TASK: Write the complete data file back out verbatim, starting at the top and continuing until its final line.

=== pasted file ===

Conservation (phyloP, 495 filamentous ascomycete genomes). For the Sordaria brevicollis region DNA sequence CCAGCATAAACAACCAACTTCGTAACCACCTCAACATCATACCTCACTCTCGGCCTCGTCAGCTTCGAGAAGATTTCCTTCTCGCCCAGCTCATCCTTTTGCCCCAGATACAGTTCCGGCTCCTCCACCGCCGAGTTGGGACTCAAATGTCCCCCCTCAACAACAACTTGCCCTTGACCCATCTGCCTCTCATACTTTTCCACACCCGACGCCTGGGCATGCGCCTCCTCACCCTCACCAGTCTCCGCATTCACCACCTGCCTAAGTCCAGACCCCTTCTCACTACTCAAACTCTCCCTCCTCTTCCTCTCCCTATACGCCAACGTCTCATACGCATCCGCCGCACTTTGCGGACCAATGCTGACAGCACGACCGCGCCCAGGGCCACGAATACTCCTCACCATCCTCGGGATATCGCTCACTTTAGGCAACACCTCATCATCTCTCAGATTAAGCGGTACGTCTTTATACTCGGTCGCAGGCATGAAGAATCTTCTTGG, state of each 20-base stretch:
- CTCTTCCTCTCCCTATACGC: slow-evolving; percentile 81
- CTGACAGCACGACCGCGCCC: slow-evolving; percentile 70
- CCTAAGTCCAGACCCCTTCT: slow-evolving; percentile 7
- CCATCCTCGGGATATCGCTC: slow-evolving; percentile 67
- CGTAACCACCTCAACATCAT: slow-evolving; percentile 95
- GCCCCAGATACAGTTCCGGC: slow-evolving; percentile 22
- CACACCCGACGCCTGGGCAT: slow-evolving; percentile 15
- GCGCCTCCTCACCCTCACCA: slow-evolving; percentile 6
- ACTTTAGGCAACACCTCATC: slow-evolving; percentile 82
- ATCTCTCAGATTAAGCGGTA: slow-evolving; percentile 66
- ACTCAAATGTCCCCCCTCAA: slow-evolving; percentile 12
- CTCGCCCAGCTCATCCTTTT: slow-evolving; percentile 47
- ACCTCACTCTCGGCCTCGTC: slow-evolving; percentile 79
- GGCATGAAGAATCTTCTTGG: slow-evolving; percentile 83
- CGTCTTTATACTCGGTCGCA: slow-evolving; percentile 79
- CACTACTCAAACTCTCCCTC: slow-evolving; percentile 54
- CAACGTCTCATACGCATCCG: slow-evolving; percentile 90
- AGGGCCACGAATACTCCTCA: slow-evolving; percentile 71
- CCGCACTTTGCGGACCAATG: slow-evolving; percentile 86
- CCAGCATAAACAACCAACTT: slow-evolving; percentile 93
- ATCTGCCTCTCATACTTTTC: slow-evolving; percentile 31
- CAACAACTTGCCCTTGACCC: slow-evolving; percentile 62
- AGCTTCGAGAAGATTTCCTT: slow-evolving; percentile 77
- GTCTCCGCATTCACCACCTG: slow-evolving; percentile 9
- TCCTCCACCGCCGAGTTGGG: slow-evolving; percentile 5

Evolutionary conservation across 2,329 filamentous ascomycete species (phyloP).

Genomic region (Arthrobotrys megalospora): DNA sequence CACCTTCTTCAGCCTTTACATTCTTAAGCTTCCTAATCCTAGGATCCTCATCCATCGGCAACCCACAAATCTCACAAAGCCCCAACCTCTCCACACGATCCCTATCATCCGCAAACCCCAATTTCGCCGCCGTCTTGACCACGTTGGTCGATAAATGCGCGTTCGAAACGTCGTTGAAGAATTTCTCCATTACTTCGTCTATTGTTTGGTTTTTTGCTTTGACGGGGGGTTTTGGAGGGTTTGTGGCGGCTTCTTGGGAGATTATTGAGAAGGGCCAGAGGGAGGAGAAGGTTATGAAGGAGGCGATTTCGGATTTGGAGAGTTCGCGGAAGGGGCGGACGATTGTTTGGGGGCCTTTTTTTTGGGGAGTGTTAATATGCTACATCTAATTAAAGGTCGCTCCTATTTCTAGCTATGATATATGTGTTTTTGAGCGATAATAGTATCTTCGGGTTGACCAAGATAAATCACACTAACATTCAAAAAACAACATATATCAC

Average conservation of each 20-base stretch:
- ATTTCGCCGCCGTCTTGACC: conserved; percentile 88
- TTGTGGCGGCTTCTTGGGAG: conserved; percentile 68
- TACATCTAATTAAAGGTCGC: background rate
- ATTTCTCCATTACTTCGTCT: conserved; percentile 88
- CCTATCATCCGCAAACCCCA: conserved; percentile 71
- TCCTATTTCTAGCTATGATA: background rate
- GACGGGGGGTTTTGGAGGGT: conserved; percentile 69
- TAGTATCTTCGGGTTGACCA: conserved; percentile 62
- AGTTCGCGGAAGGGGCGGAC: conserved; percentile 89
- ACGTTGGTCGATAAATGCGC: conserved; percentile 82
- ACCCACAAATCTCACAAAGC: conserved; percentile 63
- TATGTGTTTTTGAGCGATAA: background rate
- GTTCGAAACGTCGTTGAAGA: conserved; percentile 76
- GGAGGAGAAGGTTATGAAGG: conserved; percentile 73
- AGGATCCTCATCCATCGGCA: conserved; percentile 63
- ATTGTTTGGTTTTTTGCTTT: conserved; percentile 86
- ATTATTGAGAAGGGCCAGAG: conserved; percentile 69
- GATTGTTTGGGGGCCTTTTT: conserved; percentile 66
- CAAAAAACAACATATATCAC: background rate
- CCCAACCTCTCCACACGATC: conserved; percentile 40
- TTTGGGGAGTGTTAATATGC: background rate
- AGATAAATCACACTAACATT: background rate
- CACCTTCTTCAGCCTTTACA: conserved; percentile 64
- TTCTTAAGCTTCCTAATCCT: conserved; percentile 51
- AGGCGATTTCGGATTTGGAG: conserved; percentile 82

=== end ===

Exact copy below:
Conservation (phyloP, 495 filamentous ascomycete genomes). For the Sordaria brevicollis region DNA sequence CCAGCATAAACAACCAACTTCGTAACCACCTCAACATCATACCTCACTCTCGGCCTCGTCAGCTTCGAGAAGATTTCCTTCTCGCCCAGCTCATCCTTTTGCCCCAGATACAGTTCCGGCTCCTCCACCGCCGAGTTGGGACTCAAATGTCCCCCCTCAACAACAACTTGCCCTTGACCCATCTGCCTCTCATACTTTTCCACACCCGACGCCTGGGCATGCGCCTCCTCACCCTCACCAGTCTCCGCATTCACCACCTGCCTAAGTCCAGACCCCTTCTCACTACTCAAACTCTCCCTCCTCTTCCTCTCCCTATACGCCAACGTCTCATACGCATCCGCCGCACTTTGCGGACCAATGCTGACAGCACGACCGCGCCCAGGGCCACGAATACTCCTCACCATCCTCGGGATATCGCTCACTTTAGGCAACACCTCATCATCTCTCAGATTAAGCGGTACGTCTTTATACTCGGTCGCAGGCATGAAGAATCTTCTTGG, state of each 20-base stretch:
- CTCTTCCTCTCCCTATACGC: slow-evolving; percentile 81
- CTGACAGCACGACCGCGCCC: slow-evolving; percentile 70
- CCTAAGTCCAGACCCCTTCT: slow-evolving; percentile 7
- CCATCCTCGGGATATCGCTC: slow-evolving; percentile 67
- CGTAACCACCTCAACATCAT: slow-evolving; percentile 95
- GCCCCAGATACAGTTCCGGC: slow-evolving; percentile 22
- CACACCCGACGCCTGGGCAT: slow-evolving; percentile 15
- GCGCCTCCTCACCCTCACCA: slow-evolving; percentile 6
- ACTTTAGGCAACACCTCATC: slow-evolving; percentile 82
- ATCTCTCAGATTAAGCGGTA: slow-evolving; percentile 66
- ACTCAAATGTCCCCCCTCAA: slow-evolving; percentile 12
- CTCGCCCAGCTCATCCTTTT: slow-evolving; percentile 47
- ACCTCACTCTCGGCCTCGTC: slow-evolving; percentile 79
- GGCATGAAGAATCTTCTTGG: slow-evolving; percentile 83
- CGTCTTTATACTCGGTCGCA: slow-evolving; percentile 79
- CACTACTCAAACTCTCCCTC: slow-evolving; percentile 54
- CAACGTCTCATACGCATCCG: slow-evolving; percentile 90
- AGGGCCACGAATACTCCTCA: slow-evolving; percentile 71
- CCGCACTTTGCGGACCAATG: slow-evolving; percentile 86
- CCAGCATAAACAACCAACTT: slow-evolving; percentile 93
- ATCTGCCTCTCATACTTTTC: slow-evolving; percentile 31
- CAACAACTTGCCCTTGACCC: slow-evolving; percentile 62
- AGCTTCGAGAAGATTTCCTT: slow-evolving; percentile 77
- GTCTCCGCATTCACCACCTG: slow-evolving; percentile 9
- TCCTCCACCGCCGAGTTGGG: slow-evolving; percentile 5

Evolutionary conservation across 2,329 filamentous ascomycete species (phyloP).

Genomic region (Arthrobotrys megalospora): DNA sequence CACCTTCTTCAGCCTTTACATTCTTAAGCTTCCTAATCCTAGGATCCTCATCCATCGGCAACCCACAAATCTCACAAAGCCCCAACCTCTCCACACGATCCCTATCATCCGCAAACCCCAATTTCGCCGCCGTCTTGACCACGTTGGTCGATAAATGCGCGTTCGAAACGTCGTTGAAGAATTTCTCCATTACTTCGTCTATTGTTTGGTTTTTTGCTTTGACGGGGGGTTTTGGAGGGTTTGTGGCGGCTTCTTGGGAGATTATTGAGAAGGGCCAGAGGGAGGAGAAGGTTATGAAGGAGGCGATTTCGGATTTGGAGAGTTCGCGGAAGGGGCGGACGATTGTTTGGGGGCCTTTTTTTTGGGGAGTGTTAATATGCTACATCTAATTAAAGGTCGCTCCTATTTCTAGCTATGATATATGTGTTTTTGAGCGATAATAGTATCTTCGGGTTGACCAAGATAAATCACACTAACATTCAAAAAACAACATATATCAC

Average conservation of each 20-base stretch:
- ATTTCGCCGCCGTCTTGACC: conserved; percentile 88
- TTGTGGCGGCTTCTTGGGAG: conserved; percentile 68
- TACATCTAATTAAAGGTCGC: background rate
- ATTTCTCCATTACTTCGTCT: conserved; percentile 88
- CCTATCATCCGCAAACCCCA: conserved; percentile 71
- TCCTATTTCTAGCTATGATA: background rate
- GACGGGGGGTTTTGGAGGGT: conserved; percentile 69
- TAGTATCTTCGGGTTGACCA: conserved; percentile 62
- AGTTCGCGGAAGGGGCGGAC: conserved; percentile 89
- ACGTTGGTCGATAAATGCGC: conserved; percentile 82
- ACCCACAAATCTCACAAAGC: conserved; percentile 63
- TATGTGTTTTTGAGCGATAA: background rate
- GTTCGAAACGTCGTTGAAGA: conserved; percentile 76
- GGAGGAGAAGGTTATGAAGG: conserved; percentile 73
- AGGATCCTCATCCATCGGCA: conserved; percentile 63
- ATTGTTTGGTTTTTTGCTTT: conserved; percentile 86
- ATTATTGAGAAGGGCCAGAG: conserved; percentile 69
- GATTGTTTGGGGGCCTTTTT: conserved; percentile 66
- CAAAAAACAACATATATCAC: background rate
- CCCAACCTCTCCACACGATC: conserved; percentile 40
- TTTGGGGAGTGTTAATATGC: background rate
- AGATAAATCACACTAACATT: background rate
- CACCTTCTTCAGCCTTTACA: conserved; percentile 64
- TTCTTAAGCTTCCTAATCCT: conserved; percentile 51
- AGGCGATTTCGGATTTGGAG: conserved; percentile 82